This manual of dogmatic theology gives an extensive explanation of the passage under discussion (sorry, I am unable to copy and paste the passage at the moment):

http://www.strobertbellarmine.net/wilhel...l_2_9.html
(10-19-2014, 11:10 AM)SouthpawLink Wrote: [ -> ]This manual of dogmatic theology gives an extensive explanation of the passage under discussion (sorry, I am unable to copy and paste the passage at the moment):

http://www.strobertbellarmine.net/wilhel...l_2_9.html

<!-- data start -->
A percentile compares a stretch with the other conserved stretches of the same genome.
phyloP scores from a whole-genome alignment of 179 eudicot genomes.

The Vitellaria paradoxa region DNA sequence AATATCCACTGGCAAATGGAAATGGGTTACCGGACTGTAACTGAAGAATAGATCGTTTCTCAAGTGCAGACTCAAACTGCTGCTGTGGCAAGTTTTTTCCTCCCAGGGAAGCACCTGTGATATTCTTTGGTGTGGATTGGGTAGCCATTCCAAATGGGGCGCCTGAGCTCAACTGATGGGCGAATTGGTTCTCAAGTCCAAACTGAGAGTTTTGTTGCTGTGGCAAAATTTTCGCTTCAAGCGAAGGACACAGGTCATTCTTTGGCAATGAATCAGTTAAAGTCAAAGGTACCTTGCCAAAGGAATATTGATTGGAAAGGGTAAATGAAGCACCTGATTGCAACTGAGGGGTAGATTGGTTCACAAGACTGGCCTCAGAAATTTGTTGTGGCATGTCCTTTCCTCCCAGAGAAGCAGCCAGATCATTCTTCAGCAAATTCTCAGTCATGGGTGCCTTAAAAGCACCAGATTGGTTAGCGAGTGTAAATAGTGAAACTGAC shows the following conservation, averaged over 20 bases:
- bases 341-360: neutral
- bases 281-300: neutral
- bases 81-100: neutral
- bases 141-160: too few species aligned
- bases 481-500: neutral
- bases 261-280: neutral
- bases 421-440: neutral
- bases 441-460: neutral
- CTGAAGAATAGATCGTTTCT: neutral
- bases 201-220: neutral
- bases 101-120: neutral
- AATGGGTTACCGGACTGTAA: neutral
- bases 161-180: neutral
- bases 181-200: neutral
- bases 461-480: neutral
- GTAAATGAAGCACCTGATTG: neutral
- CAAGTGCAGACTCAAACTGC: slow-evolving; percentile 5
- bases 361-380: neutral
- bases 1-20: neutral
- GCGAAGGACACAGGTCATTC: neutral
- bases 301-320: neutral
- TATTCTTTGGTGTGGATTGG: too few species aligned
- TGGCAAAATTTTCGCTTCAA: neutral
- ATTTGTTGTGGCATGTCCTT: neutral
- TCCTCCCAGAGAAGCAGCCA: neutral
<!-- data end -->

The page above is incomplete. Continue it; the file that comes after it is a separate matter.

"There is a well-known passage of Holy Scripture which objection, is commonly quoted in favour of divorce: "Whosoever," says our Lord, "shall put away his wife, except it be for fornication, and shall marry another, committeth adultery" (Matt. xix. 9). Catholic interpreters usually explain this difficult text by referring to Mark x. 11, 12; Luke xvi. 18; and I Cor. vii. 39, where divorce is absolutely forbidden. They hold, therefore, that the apparent exception given in St. Matthew must be explained so as not to clash with the absolute rule given in the other Evangelists and St. Paul. There is, however, much difference of opinion as to the exact meaning of the text. Some writers lay stress on the word (in Greek), which they take to mean fornication, and not adultery (which is a different Greek word). Hence, according to them, the sense is: Whosoever shall put away his wife, except she be a wife of fornication, i.e. a mere concubine, etc. Others, likewise insisting that fornication is meant, hold that our Lord, speaking to Jews, told them that it was lawful for them to put away a wife who was found guilty of having sinned before marriage, because among them marriage with a virgin was alone looked upon as valid. Afterwards, when speaking to the disciples about marriage as it was to be among Christians, He forbade divorce under any circumstances. The common interpretation, however, allows that our Lord meant by (Greek), [meaning] adultery, and that He spoke not merely of marriage under the Mosaic law; but it considers that He spoke not of divorce properly so-called, but of perpetual separation. The meaning would therefore be: Whosoever shall refuse to live with his wife altogether --which he may not do, except if she has committed adultery -- himself commits adultery, i.e. becomes responsible for adultery on the part of his wife by exposing her to the danger of living with another. This interpretation may seem forced, but it may be proved from the context, and it has great patristic authority in its favour. The Pharisees asked our Lord whether it was lawful to put away one's wife. Our Lord answered that it was not lawful. They objected that Moses allowed it. Our Lord replied that Moses did so on account of the hardness of their heart, but that in the beginning it was not lawful. He then laid down the new law, restoring the primitive indissolubility. Now, if He allowed divorce, He would not have restored the primitive perfection of marriage, wherein what God had joined together no man could put asunder. Moreover, in the Sermon on the Mount our Lord had said, "Whosoever shall put away his wife, excepting the cause of fornication, maketh her to commit adultery" (Matt. v. 32). Some ancient authorities read, "Maketh her an adulteress" (in xix. 9, as well as here). That is to say, exposes her to the danger of adultery, and so becomes responsible for her sin. It should be noted, too, that our Lord does not say, "Whosoever shall put away his wife and shall marry another, except it be for fornication, committeth adultery," but "Whosoever shall put away his wife, except it be for fornication," etc. And that both in v. 32 and xix. 9 He says absolutely, "He that shall marry her that is put away committeth adultery." The following passages from three of the greatest Fathers will show that they held the unlawfulness of divorce, even in case of adultery. "As long as the husband is alive, even though he be an adulterer, or sodomite, or covered with crimes, and be deserted by his wife for these enormities, he is still her husband, and she may not take another. It was not on his own authority that the Apostle so decreed, but, Christ speaking in him, he followed Christ's words, Who saith in the Gospel, 'Whosoever putteth away his wife, excepting the cause of fornication, maketh her an adulteress; and whosoever shall take her that is put away, is an adulterer.' Note the words, 'Whosoever hath taken her that is put away is an adulterer.' Whether she puts her husband away, or is put away by her husband, whoso shall take her is an adulterer" (St. Jerome, Ep., 55). St. Augustine deals expressly with the question of divorce in two books, De Conjugiis Adulterinis. Pollentius, to whom the books were addressed, was of opinion that adultery was a lawful excuse for divorce. He asked why, if our Lord meant that divorce was never lawful, He did not say so simply. The Saint answered that our Lord wished to condemn the graver sin of divorce where there was no adultery, without, however, excusing divorce in the case of adultery. The words given in Mark x. II, 12, and Luke xvi. 18, condemn both cases absolutely. St. John Chrysostom, in his sermon "On the Bill of Divorce," insists strongly on indissolubility even in the case of adultery. "A woman is bound by the law as long as her husband liveth; and, therefore, even though he gives her a bill of divorce, even though she leaves the house and goes to another, she is bound by the law, and is an adulteress. ... If [divorce] were good, [God] would not have made one man and one woman, but would have made two women for the one Adam, if He willed one to be put away and the other to be taken. But by the very formation [of our first parents] He made the law which I am now writing about. And what law is that? Let every man keep for ever that wife who first fell to his lot. This law is more ancient than the law of the bill of divorce," etc.(nn. i, 2).